In G B Housley Limited v HMRC [2016] EWCA Civ 1299, the Court of Appeal allowed the Appellant's appeal and restored the decision of the First-tier Tribunal (FTT) which had discharged HMRC's VAT assessment on the basis HMRC had failed to correctly exercise its discretion.

Background

G B Housley Limited (the Appellant) was a scrap metal dealer. The Appellant operated informal self-billing arrangements in relation to supplies of scrap metal received and claimed an input tax deduction.

HMRC considered the self-billing arrangements to be invalid as some of the Appellant's suppliers were not registered for VAT and were not at the address of the self-billing invoice. HMRC was also of the view that the Appellant had failed to correctly notify HMRC that it would be operating a self-billing arrangement.

The Appellant requested HMRC to exercise its discretion under Regulation 29(2) of the VAT Regulations 1995 (the Regulations) to accept, in the absence of proper self-billing invoices, alternative evidence in support of the input tax deductions. This request was refused.

HMRC denied the deduction and issued an assessment to the Appellant under section 73 of the Value Added Tax Act 1994 in the sum of £337,381, which was appealed.

The FTT held that HMRC had not exercised its discretion properly and the assessment was discharged. HMRC appealed to the Upper Tribunal (UT).

The UT found that HMRC had failed to properly exercise its discretion under the Regulations. However, in the course of its decision, the UT raised the issue as to what were the consequences of HMRC's failure to exercise its discretion, in particular, whether the assessment should be discharged or should stand. A further hearing was held to consider this issue. In the UT's second decision it held that the FTT should not have discharged the assessment. The UT considered that the FTT could only discharge the assessment if one of the following applied:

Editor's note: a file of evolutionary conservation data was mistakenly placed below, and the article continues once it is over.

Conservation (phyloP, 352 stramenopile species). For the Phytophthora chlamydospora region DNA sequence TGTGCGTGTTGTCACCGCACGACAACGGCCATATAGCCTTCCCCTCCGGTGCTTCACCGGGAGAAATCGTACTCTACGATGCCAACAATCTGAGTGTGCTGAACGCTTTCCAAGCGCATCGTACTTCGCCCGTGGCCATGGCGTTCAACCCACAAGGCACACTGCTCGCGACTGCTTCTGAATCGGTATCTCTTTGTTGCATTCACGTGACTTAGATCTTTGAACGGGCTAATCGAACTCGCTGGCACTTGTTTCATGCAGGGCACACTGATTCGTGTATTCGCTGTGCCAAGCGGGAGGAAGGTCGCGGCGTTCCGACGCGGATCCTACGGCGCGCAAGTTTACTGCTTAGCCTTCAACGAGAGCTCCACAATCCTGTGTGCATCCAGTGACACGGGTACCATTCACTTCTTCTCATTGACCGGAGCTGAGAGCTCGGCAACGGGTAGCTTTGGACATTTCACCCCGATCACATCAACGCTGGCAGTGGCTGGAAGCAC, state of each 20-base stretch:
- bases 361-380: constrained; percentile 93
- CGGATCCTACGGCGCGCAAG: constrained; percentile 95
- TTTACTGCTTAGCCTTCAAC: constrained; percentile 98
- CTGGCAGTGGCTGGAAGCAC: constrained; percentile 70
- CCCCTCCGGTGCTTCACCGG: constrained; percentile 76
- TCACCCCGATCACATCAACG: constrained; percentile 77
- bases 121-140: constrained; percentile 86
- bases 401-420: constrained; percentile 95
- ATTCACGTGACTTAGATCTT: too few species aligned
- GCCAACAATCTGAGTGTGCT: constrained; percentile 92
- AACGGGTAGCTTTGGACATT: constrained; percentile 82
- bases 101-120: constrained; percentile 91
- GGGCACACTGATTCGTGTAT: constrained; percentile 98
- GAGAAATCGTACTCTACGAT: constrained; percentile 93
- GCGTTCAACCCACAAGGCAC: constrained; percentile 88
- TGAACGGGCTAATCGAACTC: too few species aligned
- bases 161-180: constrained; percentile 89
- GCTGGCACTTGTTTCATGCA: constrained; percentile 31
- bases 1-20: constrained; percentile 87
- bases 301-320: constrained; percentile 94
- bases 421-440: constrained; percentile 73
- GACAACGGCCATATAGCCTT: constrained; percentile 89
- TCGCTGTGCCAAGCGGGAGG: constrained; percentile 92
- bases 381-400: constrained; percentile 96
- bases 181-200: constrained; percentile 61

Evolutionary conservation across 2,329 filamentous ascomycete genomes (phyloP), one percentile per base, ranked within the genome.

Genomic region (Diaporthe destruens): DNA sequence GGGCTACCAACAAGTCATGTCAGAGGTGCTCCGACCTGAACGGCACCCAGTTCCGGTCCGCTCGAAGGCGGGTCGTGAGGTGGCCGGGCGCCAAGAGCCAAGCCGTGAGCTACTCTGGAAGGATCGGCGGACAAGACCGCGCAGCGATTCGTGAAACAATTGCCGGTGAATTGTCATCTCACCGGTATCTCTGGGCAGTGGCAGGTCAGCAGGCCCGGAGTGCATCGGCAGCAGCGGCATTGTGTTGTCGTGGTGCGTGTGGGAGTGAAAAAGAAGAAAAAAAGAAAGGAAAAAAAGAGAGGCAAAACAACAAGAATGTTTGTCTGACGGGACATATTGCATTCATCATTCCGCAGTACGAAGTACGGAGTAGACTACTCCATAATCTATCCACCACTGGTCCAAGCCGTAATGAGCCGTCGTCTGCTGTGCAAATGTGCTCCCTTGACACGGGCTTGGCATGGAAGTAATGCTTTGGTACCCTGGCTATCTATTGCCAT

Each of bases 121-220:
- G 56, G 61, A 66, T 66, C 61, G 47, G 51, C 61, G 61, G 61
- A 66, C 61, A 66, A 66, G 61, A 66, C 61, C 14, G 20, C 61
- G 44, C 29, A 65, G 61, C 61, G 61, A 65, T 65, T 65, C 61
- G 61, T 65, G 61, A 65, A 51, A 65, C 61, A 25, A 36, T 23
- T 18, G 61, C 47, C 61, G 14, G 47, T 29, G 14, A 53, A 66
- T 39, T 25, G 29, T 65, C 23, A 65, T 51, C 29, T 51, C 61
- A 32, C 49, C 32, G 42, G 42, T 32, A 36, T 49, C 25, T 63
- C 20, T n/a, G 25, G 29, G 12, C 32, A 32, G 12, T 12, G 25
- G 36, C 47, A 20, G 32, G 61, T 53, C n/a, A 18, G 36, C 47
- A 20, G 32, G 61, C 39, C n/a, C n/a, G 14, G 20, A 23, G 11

• HMRC revisited its decision and decided to exercise its discretion in the taxpayer's favour; or
  • the FTT (or UT) determined that, on the basis of the evidence before it, HMRC could not reasonably have reached the decision it did.

The UT therefore decided to remit the matter to HMRC to remake its decision and if HMRC decided not to exercise its discretion in the Appellant's favour, remit the matter to the FTT to determine whether HMRC had properly exercised its discretion.

The UT reached this decision on the basis that its role in determining whether HMRC had properly exercised its discretion was supervisory.

The Appellant appealed the UT's decision to the Court of Appeal on the basis that once it was established that HMRC had acted unreasonably in exercising its discretion the appeal should have been allowed.

Court of Appeal's decision

The Court allowed the Appellant's appeal applying the approach adopted by the Court of Appeal in John Dee Limited v HMRC [1995] STC 941.

In John Dee, the Court concluded that the powers of the FTT in cases dealing with the exercise by HMRC of its discretion under the Regulations are appellate and not supervisory. Therefore, once it is found that HMRC has misdirected itself, the appeal should be allowed. HMRC would then be free to issue a new assessment on the basis of a proper exercise of its discretion.

In this case, HMRC had misdirected itself in applying its discretion under the Regulations because of a misapprehension as to the necessity of a billing agreement. It was not a case where HMRC could demonstrate that if it had properly exercised its discretion it would have inevitably come to the same conclusion and denied the input tax. Once HMRC's decision to raise the assessment had been found to be flawed, the appeal against the assessment should have been allowed and the assessment discharged.

Comment

This case provides further confirmation that the powers of the FTT in cases dealing with the exercise by HMRC of its discretion under the Regulations are appellate and not supervisory.

This is also an important decision in relation to the evidence required to support input tax reclaims where there is no valid VAT invoice. The Court of Appeal put significant emphasis on alternative evidence to justify the claim of input tax. HMRC is required to consider any such alternative evidence pursuant to the Regulations before issuing an assessment.

A copy of the judgment can be found here